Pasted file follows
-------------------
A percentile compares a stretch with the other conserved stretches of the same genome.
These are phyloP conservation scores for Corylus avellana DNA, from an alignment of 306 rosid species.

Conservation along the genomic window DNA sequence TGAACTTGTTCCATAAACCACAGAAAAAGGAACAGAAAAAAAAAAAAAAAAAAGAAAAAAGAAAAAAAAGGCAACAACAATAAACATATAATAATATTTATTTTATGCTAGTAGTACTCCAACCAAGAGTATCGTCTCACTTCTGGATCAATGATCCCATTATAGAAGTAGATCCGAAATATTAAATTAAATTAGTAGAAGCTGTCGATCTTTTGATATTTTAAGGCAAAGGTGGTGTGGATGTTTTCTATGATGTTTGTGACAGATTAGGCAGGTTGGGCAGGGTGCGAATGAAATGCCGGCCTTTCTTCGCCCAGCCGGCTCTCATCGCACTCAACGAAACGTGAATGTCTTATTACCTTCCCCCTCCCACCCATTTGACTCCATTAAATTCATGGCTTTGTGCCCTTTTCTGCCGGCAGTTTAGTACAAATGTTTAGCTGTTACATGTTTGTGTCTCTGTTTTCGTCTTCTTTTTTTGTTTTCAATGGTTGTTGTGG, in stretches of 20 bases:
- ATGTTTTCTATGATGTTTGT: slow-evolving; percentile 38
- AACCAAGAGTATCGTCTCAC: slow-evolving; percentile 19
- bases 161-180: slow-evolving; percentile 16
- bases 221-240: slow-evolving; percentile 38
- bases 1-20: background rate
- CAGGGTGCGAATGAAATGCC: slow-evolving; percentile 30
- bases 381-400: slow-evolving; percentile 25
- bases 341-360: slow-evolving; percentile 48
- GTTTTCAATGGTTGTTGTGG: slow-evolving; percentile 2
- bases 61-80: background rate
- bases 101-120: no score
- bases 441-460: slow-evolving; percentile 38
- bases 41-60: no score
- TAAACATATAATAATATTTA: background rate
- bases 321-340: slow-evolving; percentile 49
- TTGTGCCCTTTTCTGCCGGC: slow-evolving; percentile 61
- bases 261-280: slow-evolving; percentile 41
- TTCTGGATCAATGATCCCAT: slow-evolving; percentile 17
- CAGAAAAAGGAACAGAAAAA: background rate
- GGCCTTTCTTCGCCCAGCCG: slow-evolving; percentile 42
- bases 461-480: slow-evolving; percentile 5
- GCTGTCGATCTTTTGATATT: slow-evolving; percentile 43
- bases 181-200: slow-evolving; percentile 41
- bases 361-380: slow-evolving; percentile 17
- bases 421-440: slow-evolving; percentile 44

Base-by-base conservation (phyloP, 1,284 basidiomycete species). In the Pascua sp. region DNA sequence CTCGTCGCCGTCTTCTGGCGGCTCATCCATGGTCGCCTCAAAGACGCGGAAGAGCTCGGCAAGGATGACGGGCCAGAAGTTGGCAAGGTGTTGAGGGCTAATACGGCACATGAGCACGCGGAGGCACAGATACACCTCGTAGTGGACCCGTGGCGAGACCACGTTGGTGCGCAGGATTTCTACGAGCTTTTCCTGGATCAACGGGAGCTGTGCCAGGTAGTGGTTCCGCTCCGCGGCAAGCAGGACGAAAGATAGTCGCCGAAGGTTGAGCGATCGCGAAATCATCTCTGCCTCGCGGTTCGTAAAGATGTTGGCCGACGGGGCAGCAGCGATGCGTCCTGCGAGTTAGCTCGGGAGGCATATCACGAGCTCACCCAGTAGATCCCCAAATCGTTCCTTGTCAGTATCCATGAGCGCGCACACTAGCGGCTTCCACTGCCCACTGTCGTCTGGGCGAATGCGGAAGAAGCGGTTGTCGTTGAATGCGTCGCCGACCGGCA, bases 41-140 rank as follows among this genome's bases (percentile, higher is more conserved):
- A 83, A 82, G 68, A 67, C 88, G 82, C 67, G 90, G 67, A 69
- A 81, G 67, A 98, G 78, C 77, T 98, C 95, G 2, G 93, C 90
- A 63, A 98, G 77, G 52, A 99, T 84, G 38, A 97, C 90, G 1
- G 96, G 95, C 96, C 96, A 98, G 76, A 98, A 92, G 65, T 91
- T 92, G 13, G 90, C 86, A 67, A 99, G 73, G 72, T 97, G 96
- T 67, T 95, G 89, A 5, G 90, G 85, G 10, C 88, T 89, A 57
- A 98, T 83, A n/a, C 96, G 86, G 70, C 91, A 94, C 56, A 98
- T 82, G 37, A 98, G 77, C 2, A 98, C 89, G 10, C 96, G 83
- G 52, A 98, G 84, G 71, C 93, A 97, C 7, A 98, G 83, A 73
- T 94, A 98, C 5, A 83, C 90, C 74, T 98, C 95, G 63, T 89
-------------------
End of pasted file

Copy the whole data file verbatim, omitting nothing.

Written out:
A percentile compares a stretch with the other conserved stretches of the same genome.
These are phyloP conservation scores for Corylus avellana DNA, from an alignment of 306 rosid species.

Conservation along the genomic window DNA sequence TGAACTTGTTCCATAAACCACAGAAAAAGGAACAGAAAAAAAAAAAAAAAAAAGAAAAAAGAAAAAAAAGGCAACAACAATAAACATATAATAATATTTATTTTATGCTAGTAGTACTCCAACCAAGAGTATCGTCTCACTTCTGGATCAATGATCCCATTATAGAAGTAGATCCGAAATATTAAATTAAATTAGTAGAAGCTGTCGATCTTTTGATATTTTAAGGCAAAGGTGGTGTGGATGTTTTCTATGATGTTTGTGACAGATTAGGCAGGTTGGGCAGGGTGCGAATGAAATGCCGGCCTTTCTTCGCCCAGCCGGCTCTCATCGCACTCAACGAAACGTGAATGTCTTATTACCTTCCCCCTCCCACCCATTTGACTCCATTAAATTCATGGCTTTGTGCCCTTTTCTGCCGGCAGTTTAGTACAAATGTTTAGCTGTTACATGTTTGTGTCTCTGTTTTCGTCTTCTTTTTTTGTTTTCAATGGTTGTTGTGG, in stretches of 20 bases:
- ATGTTTTCTATGATGTTTGT: slow-evolving; percentile 38
- AACCAAGAGTATCGTCTCAC: slow-evolving; percentile 19
- bases 161-180: slow-evolving; percentile 16
- bases 221-240: slow-evolving; percentile 38
- bases 1-20: background rate
- CAGGGTGCGAATGAAATGCC: slow-evolving; percentile 30
- bases 381-400: slow-evolving; percentile 25
- bases 341-360: slow-evolving; percentile 48
- GTTTTCAATGGTTGTTGTGG: slow-evolving; percentile 2
- bases 61-80: background rate
- bases 101-120: no score
- bases 441-460: slow-evolving; percentile 38
- bases 41-60: no score
- TAAACATATAATAATATTTA: background rate
- bases 321-340: slow-evolving; percentile 49
- TTGTGCCCTTTTCTGCCGGC: slow-evolving; percentile 61
- bases 261-280: slow-evolving; percentile 41
- TTCTGGATCAATGATCCCAT: slow-evolving; percentile 17
- CAGAAAAAGGAACAGAAAAA: background rate
- GGCCTTTCTTCGCCCAGCCG: slow-evolving; percentile 42
- bases 461-480: slow-evolving; percentile 5
- GCTGTCGATCTTTTGATATT: slow-evolving; percentile 43
- bases 181-200: slow-evolving; percentile 41
- bases 361-380: slow-evolving; percentile 17
- bases 421-440: slow-evolving; percentile 44

Base-by-base conservation (phyloP, 1,284 basidiomycete species). In the Pascua sp. region DNA sequence CTCGTCGCCGTCTTCTGGCGGCTCATCCATGGTCGCCTCAAAGACGCGGAAGAGCTCGGCAAGGATGACGGGCCAGAAGTTGGCAAGGTGTTGAGGGCTAATACGGCACATGAGCACGCGGAGGCACAGATACACCTCGTAGTGGACCCGTGGCGAGACCACGTTGGTGCGCAGGATTTCTACGAGCTTTTCCTGGATCAACGGGAGCTGTGCCAGGTAGTGGTTCCGCTCCGCGGCAAGCAGGACGAAAGATAGTCGCCGAAGGTTGAGCGATCGCGAAATCATCTCTGCCTCGCGGTTCGTAAAGATGTTGGCCGACGGGGCAGCAGCGATGCGTCCTGCGAGTTAGCTCGGGAGGCATATCACGAGCTCACCCAGTAGATCCCCAAATCGTTCCTTGTCAGTATCCATGAGCGCGCACACTAGCGGCTTCCACTGCCCACTGTCGTCTGGGCGAATGCGGAAGAAGCGGTTGTCGTTGAATGCGTCGCCGACCGGCA, bases 41-140 rank as follows among this genome's bases (percentile, higher is more conserved):
- A 83, A 82, G 68, A 67, C 88, G 82, C 67, G 90, G 67, A 69
- A 81, G 67, A 98, G 78, C 77, T 98, C 95, G 2, G 93, C 90
- A 63, A 98, G 77, G 52, A 99, T 84, G 38, A 97, C 90, G 1
- G 96, G 95, C 96, C 96, A 98, G 76, A 98, A 92, G 65, T 91
- T 92, G 13, G 90, C 86, A 67, A 99, G 73, G 72, T 97, G 96
- T 67, T 95, G 89, A 5, G 90, G 85, G 10, C 88, T 89, A 57
- A 98, T 83, A n/a, C 96, G 86, G 70, C 91, A 94, C 56, A 98
- T 82, G 37, A 98, G 77, C 2, A 98, C 89, G 10, C 96, G 83
- G 52, A 98, G 84, G 71, C 93, A 97, C 7, A 98, G 83, A 73
- T 94, A 98, C 5, A 83, C 90, C 74, T 98, C 95, G 63, T 89